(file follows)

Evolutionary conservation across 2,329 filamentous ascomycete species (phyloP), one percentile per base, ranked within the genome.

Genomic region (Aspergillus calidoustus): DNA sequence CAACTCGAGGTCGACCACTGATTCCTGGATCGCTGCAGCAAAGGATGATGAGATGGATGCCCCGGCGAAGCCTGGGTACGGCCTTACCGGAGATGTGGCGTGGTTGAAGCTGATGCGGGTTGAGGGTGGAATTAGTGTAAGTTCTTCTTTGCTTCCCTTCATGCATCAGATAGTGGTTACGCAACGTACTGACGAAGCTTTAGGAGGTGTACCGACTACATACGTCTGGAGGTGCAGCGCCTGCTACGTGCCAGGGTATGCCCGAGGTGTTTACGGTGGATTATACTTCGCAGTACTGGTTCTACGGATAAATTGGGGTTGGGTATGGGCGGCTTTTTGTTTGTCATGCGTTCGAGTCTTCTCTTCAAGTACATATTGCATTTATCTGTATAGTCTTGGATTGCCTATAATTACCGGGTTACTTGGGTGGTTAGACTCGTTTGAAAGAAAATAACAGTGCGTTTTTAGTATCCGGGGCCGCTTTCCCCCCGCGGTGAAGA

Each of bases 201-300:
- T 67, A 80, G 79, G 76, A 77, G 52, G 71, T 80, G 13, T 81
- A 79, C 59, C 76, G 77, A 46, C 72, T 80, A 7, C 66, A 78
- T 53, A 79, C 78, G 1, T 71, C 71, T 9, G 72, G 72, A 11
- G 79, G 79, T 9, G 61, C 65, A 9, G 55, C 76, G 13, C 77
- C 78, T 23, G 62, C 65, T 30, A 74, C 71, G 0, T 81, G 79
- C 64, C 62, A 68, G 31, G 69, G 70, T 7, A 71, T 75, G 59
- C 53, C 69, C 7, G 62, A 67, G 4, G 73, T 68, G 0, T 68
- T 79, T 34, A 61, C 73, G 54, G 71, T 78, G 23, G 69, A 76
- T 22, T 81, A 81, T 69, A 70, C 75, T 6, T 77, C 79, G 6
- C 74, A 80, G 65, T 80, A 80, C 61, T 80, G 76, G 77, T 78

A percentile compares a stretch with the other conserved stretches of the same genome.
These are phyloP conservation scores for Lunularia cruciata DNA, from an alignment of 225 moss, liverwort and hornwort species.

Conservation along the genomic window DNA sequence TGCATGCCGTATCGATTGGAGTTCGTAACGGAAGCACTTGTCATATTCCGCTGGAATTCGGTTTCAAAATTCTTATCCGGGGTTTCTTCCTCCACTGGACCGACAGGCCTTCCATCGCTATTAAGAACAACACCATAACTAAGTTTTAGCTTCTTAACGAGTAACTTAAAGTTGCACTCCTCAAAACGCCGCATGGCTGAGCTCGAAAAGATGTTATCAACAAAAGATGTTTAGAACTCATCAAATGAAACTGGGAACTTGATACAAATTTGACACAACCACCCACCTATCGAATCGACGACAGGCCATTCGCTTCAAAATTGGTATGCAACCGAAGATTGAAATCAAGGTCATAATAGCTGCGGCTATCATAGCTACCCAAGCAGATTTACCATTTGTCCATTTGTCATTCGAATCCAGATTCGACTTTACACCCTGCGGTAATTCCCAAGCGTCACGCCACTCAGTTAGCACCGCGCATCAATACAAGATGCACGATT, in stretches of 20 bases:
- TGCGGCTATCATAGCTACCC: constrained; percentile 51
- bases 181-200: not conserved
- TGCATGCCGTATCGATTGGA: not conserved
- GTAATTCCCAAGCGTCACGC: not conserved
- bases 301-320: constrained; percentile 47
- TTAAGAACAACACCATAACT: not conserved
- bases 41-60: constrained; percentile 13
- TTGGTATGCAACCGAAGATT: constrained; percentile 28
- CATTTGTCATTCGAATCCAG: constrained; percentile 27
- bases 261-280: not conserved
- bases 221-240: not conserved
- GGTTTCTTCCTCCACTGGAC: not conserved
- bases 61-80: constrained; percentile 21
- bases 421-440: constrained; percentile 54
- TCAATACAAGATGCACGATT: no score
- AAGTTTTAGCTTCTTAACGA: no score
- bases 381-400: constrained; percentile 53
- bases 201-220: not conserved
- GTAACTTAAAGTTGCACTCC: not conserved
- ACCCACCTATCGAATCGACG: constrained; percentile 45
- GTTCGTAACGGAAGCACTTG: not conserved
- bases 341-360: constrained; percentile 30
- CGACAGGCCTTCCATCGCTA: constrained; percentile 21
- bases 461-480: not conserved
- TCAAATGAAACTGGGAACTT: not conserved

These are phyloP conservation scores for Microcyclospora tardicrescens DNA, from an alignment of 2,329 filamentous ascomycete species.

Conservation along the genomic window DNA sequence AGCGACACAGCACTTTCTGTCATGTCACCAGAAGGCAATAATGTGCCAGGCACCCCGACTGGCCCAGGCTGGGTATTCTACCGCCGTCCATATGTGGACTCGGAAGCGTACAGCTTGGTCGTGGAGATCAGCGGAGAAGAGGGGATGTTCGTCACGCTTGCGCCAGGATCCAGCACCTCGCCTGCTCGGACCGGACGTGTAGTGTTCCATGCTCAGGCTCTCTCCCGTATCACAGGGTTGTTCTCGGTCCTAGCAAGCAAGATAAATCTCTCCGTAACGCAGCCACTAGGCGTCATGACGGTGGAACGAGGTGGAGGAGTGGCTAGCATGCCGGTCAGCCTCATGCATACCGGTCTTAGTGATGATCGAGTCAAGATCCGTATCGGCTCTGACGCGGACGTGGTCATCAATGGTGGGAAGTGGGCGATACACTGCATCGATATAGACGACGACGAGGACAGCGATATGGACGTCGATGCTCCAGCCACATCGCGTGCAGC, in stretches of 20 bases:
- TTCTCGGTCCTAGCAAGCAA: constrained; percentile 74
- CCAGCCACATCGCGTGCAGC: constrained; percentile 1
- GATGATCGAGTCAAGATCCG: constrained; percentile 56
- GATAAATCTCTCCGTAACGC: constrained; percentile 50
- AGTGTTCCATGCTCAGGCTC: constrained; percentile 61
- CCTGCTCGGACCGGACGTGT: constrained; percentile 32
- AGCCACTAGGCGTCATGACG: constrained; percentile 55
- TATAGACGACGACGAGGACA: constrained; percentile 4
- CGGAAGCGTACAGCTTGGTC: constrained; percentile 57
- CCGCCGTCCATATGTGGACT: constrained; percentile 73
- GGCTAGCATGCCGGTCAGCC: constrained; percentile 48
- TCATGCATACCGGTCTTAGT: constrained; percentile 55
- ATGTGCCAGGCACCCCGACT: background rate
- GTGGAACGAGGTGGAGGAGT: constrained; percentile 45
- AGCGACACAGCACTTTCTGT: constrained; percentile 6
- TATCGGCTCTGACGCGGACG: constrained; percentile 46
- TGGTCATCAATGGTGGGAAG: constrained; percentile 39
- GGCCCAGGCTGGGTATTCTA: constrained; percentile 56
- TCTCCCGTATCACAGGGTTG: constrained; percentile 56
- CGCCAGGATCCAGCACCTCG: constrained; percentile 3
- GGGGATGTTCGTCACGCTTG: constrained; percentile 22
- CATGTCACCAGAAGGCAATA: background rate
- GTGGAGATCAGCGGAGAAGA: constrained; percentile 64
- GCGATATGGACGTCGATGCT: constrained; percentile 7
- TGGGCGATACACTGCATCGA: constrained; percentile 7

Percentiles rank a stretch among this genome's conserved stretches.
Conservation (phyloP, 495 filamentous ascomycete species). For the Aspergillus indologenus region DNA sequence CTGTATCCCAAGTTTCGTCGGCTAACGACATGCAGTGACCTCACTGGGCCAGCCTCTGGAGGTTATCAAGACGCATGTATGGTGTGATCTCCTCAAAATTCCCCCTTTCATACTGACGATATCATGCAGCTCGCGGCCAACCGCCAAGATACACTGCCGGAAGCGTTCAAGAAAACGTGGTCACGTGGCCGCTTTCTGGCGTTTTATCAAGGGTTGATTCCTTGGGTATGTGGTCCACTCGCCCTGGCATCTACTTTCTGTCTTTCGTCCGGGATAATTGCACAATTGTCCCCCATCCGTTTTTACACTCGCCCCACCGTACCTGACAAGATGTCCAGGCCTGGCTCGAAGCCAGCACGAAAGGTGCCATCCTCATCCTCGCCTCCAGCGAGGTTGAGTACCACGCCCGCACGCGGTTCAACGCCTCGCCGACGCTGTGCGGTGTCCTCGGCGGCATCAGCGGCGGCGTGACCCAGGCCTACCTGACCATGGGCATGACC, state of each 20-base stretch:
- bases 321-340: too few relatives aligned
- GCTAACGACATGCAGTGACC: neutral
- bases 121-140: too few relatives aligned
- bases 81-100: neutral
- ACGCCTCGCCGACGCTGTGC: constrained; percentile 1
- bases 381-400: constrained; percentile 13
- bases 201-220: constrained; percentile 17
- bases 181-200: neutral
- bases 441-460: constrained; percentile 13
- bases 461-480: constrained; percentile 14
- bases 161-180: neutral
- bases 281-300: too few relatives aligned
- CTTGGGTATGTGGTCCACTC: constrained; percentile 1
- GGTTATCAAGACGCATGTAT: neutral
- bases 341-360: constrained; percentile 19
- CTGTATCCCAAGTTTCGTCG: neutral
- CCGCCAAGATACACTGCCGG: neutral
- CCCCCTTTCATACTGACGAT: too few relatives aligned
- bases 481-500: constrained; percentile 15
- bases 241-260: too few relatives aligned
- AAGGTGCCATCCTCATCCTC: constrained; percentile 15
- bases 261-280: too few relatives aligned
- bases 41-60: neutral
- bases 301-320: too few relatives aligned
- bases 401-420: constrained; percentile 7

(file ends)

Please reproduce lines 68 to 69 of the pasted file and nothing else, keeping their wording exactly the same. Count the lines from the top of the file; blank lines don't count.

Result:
- TGGGCGATACACTGCATCGA: constrained; percentile 7

Percentiles rank a stretch among this genome's conserved stretches.